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Simple Living and High Thinking by Mirza Masud Beg

Simple Living and High Thinking

by Mirza Masud Beg

The Light (Pakistan), 24th February and 1st March 1976 Issue (Vol. 56, Nos. 8–9, pp. 20–21 and 22)

In these days of fashionable life and a dazzling splendour, we are getting away from the true spirit of Islam and the lofty ideals of our Religion. We shall endeavour, in these pages, to acquaint our youth with Islamic values and provide them a peep into the golden history of their ancestors.

In view of the forthcoming Birthday celebrations of the Holy Prophet [Muhammad (pbuh)] (Eid-i-Milad-un-Nabi) we begin with a glimpse into the daily life of our glorious Master, and hope our readers will benefit from these noble examples.

Simple living and high thinking were never so strikingly blended as in the person of the Holy Prophet Muhammad (may peace and blessings of Allah be on him). The simplicity of his manners and the plain, homely way of life added lustre to the innate beauty of his character. He disliked artificiality, and real greatness, according to him, consisted in the intrinsic worth of a person. Any form of borrowed feathers, with which to keep up appearances, were abhorred by him with the utmost aversion.

Whatever food was brought to him, he cheerfully partook of. Whatever coarse and rough clothes he got hold of, he would wear, but keep them neat and clean. Dates and barley with goat’s milk was his staple food. He always ate the bread made of unsifted flour. He never had his fill of wheat bread for any three consecutive days in his whole life. Many times he had to go without a meal. He would wear any garment that came to hand — now a small woollen turban, now a Yemen sheet, now a jute head-dress. He would mount whatever was available, whether horse, camel, mule or zebra; and sometimes he would walk barefoot without a cap, turban or sheet, and would go to the farther end of Medina to visit the sick.

The people regarded him as

“the best of them”

and the

“noblest of them”.

And a person’s humility is put to a very severe test when he is surrounded by admirers and faithful followers who are ready to shed their blood for his sake. Notwithstanding his exalted position, the Holy Prophet was, above all others, meek and humble. He visited the sick and went with a funeral, and accepted a slave’s invitation, and mended his own shoes, and patched his own clothes, and when in his own house, he would join his wives to work for their needs. His Companions did not work for him, for they knew he disliked it. No work was too low for him. He worked like a labourer in the construction of the mosque, and again in digging a ditch round Medina.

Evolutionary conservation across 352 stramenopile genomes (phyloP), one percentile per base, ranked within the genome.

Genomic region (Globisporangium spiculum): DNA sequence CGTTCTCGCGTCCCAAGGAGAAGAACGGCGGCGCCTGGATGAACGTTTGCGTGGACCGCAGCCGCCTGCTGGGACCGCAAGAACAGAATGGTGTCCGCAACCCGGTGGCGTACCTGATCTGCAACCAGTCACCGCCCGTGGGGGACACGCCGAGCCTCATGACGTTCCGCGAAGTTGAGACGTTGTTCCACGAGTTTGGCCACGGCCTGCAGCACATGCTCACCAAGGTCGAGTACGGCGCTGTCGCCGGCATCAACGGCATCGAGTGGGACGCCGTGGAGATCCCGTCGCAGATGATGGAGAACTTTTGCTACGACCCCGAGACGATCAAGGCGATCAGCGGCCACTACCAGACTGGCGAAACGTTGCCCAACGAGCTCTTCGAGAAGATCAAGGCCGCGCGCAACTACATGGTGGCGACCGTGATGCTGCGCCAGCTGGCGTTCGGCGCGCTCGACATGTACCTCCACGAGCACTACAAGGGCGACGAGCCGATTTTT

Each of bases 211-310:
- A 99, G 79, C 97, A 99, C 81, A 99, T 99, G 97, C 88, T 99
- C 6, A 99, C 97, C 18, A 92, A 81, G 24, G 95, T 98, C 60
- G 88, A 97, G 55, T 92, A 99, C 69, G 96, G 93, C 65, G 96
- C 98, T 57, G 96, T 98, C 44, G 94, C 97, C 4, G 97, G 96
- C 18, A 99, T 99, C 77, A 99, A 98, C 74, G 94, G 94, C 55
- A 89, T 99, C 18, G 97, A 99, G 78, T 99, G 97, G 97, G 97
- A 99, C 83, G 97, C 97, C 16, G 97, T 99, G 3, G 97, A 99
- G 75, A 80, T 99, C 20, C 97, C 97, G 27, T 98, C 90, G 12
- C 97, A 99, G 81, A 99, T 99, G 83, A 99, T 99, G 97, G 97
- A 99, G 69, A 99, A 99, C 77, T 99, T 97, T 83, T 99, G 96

Of all men, the Holy Prophet was the meekest, the bravest, the gentlest, the chastest and the most charitable. He never kept any money or coin overnight. If any­thing remained at all when dark­ness fell, he would not return home until he had bestowed it upon some poor man. Whatever God gave him, he took only what was barely necessary for his needs, and the rest he gave away in the way of Allah. Never was he asked for a thing which he did not give. The Holy Prophet Muhammad gave alms like a man who was not afraid of starvation. Once he said that if he had camels in number equal to the thorny bushes in the jungle, he would divide them among the Arabs. On another occasion when a large sum of money was received as tribute, the Prophet gave instruc­tions that it should be placed in the courtyard of the mosque, and when he came he did not even glance at it. After the prayers were offered, he began to distribute it, and did not leave the place till everything was given away.

He welcomed and entertained all who came to him, although they might not be of his blood. He was eagerly solicitous for the personal comfort of everyone about him. He would stop in the streets listening to the sorrows of the humblest. He was particularly affectionate towards children. He would stop them in the streets and pat their cheek. He would give pet titles to them, and won their hearts in this manner. He was the last to be angry and the first to be pleased, and always wore a smile on his face.

Hazrat Ali [rta] was a brave and vali­ant soldier, but the Holy Prophet Muhammad was the bravest of them all. Ali says:

“We sought the shelter of the Prophet who was nearer to the enemy than we were, and was that day the hardest fighter of all. In the heat of the battle, when both the armies came to a hand to hand fight, we came behind the Prophet, and thus none was nearer or closer to the hostile force than he.”

Modesty, kindness, patience, self-denial and generosity pervaded his conduct, and simplicity and sincerity were the keynotes of his character. From an orphan boy, which is the extremity of helpless­ness, the Holy Prophet attains to temporal as well as spiritual kingship, which is the highest point of power, but there is no change whatsoever in his manner of living. His food, his dress, his lodging as a king, were just as simple as in the orphanhood, nay, even simpler. It is no doubt hard to exchange a kingly throne for a beggar’s hut. But it is harder by far that one should keep to the regal throne and yet lead an ascetic’s life, and while possessing hoards of riches should nevertheless spend little on his own person.

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